Facebook closes $19 billion WhatsApp deal

Facebook has announced that it has completed its $19 billion acquisition WhatsApp. This deal was negotiated in Mark Zuckerberg’s home over the course of two days in February. also sealed over a bottle Jonnie Walker Scotch.

WhatsApp has maintained its independence since then. However, the closing of the deal marks a beginning of a gradual integration. Facebook provides legal and administrative support to the largest mobile messaging service in the world and — eventually — discovers new ways to monetize the company that spent more than Iceland’s GDP.

Facebook will now give 177.8 millions shares of its Class-A common stock and $4.59 Billion in cash to WhatsApp shareholders. This was stated in an SEC file this weekend. Additionally, 45.9 M shares (restricted stock units to WhatsApp employees) will be given to complete the deal.

These parties are fortunate that Facebook shares now have a higher value than when they were announced in February. Re/code’s Peter Kafka notes that the deal is worth approximately $21.8 billion.

Although the acquisition went through several regulatory hurdles, it finally passed the last one on Friday when the European Union gave the green light.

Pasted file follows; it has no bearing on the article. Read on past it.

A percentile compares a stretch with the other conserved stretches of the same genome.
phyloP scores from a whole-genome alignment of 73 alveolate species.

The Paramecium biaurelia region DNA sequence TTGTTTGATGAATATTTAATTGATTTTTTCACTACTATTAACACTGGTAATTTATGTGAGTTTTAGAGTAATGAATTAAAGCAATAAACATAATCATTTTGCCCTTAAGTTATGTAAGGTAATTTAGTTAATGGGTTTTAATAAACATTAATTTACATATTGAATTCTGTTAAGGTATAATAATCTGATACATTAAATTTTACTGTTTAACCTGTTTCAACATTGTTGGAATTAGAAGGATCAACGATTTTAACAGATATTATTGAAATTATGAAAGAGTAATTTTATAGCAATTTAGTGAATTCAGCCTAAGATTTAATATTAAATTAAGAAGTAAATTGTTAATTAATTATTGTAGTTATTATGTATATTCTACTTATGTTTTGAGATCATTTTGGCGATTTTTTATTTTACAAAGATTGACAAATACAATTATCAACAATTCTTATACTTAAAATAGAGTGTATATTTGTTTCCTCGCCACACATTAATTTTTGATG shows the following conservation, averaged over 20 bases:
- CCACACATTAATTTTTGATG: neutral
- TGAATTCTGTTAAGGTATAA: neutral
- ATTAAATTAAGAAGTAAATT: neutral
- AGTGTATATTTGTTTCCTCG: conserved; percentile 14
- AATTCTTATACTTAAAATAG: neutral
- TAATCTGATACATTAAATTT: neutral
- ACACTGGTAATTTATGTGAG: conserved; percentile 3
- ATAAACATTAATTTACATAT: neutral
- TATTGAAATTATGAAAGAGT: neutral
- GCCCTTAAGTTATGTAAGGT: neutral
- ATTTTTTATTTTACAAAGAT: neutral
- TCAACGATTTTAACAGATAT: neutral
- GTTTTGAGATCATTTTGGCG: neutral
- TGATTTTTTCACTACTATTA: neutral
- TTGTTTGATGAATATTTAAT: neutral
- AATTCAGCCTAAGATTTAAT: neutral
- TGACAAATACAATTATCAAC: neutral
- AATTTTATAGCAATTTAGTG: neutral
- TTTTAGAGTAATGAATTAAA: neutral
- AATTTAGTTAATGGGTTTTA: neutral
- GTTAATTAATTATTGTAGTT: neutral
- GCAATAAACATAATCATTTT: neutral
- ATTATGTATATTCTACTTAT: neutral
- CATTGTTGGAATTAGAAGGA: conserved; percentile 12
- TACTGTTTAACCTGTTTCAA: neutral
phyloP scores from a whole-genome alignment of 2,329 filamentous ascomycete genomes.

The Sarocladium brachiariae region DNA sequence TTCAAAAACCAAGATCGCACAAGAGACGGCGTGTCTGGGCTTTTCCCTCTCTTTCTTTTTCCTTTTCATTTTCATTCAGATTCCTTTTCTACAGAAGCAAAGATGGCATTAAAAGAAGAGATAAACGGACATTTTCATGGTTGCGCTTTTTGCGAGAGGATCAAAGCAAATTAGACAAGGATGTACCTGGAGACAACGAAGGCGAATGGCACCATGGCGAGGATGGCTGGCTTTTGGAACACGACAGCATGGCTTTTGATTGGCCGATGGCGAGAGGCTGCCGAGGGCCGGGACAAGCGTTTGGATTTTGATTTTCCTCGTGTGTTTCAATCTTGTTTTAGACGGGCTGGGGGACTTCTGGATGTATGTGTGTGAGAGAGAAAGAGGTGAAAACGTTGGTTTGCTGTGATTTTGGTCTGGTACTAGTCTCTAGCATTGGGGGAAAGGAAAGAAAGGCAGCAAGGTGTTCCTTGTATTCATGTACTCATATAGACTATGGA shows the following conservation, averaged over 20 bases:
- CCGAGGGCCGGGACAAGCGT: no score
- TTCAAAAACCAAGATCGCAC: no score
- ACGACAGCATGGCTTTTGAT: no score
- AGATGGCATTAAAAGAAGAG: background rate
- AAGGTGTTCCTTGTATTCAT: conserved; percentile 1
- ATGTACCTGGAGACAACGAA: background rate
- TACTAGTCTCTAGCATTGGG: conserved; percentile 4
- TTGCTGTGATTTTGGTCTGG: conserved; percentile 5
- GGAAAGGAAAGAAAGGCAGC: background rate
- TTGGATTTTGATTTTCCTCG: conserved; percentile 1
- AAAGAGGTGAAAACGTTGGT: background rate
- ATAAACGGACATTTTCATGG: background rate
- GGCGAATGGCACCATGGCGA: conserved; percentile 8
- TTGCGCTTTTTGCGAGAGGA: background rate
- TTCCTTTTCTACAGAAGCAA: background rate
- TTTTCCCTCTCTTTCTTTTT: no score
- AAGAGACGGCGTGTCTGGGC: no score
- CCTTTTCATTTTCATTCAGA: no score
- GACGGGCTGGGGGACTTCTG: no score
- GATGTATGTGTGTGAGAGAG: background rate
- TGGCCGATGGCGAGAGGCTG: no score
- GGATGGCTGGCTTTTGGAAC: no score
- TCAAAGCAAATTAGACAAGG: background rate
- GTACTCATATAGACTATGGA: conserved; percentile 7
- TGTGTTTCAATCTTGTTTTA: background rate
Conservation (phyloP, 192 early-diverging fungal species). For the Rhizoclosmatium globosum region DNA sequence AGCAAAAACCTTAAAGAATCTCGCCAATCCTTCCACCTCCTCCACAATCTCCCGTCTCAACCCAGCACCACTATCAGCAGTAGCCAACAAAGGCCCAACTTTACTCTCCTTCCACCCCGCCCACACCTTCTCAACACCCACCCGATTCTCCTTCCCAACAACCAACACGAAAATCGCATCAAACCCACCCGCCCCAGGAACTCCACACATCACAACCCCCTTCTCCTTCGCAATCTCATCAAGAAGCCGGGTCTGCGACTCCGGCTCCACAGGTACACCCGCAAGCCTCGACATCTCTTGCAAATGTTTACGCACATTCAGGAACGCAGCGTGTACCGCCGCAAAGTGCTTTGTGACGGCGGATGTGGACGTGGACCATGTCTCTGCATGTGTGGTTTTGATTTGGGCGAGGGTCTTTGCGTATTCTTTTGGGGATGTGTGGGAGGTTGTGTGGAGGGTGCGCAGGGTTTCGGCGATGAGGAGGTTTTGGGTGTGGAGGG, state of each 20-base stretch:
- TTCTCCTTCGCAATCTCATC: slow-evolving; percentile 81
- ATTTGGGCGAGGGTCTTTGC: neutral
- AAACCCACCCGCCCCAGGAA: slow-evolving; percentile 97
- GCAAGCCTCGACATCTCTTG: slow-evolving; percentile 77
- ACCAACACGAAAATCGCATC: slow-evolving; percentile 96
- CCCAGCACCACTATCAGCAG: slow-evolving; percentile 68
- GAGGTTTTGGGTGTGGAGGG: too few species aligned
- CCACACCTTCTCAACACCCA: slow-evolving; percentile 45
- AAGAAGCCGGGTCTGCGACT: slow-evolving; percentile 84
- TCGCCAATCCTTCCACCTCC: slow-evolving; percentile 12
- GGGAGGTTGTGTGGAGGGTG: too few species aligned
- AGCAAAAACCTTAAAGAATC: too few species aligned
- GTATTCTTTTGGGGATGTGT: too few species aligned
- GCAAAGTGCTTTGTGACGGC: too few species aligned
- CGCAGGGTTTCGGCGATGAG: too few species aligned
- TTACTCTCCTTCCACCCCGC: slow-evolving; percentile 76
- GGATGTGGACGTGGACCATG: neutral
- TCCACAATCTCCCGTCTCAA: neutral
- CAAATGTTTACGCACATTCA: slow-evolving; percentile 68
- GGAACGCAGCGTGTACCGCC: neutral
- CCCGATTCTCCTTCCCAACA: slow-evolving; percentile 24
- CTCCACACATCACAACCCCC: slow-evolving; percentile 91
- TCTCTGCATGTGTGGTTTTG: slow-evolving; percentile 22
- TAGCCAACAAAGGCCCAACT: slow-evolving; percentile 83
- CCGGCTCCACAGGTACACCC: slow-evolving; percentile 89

WhatsApp’s $1 per year subscription generates revenue in countries with clear carrier billing systems. These countries also have high credit card penetration. According to Forbes’ estimates, WhatsApp earns about $20 million annually. Facebook will almost certainly explore other revenue streams for the messaging service, even though this is not enough to justify its $19 billion price tag.

WhatsApp is the most global messaging service with over 600 million users per month from Europe, South America, and Asia. It’s possible that there might be a money transfer service to help the increasingly globalized workforce.

It is not difficult to see Facebook’s interest and involvement in money transfer. We reported in April that Facebook had been working on a European money-transfer service and a storage service since late 2013. Two months later hired PayPal CEO David Marcus to head its “Messaging Products” division. Last week, screenshots were tweeted by a Stanford computer scientist showing that Facebook had already placed elements of a payment infrastructure in Messenger for iOS. This had not been activated.

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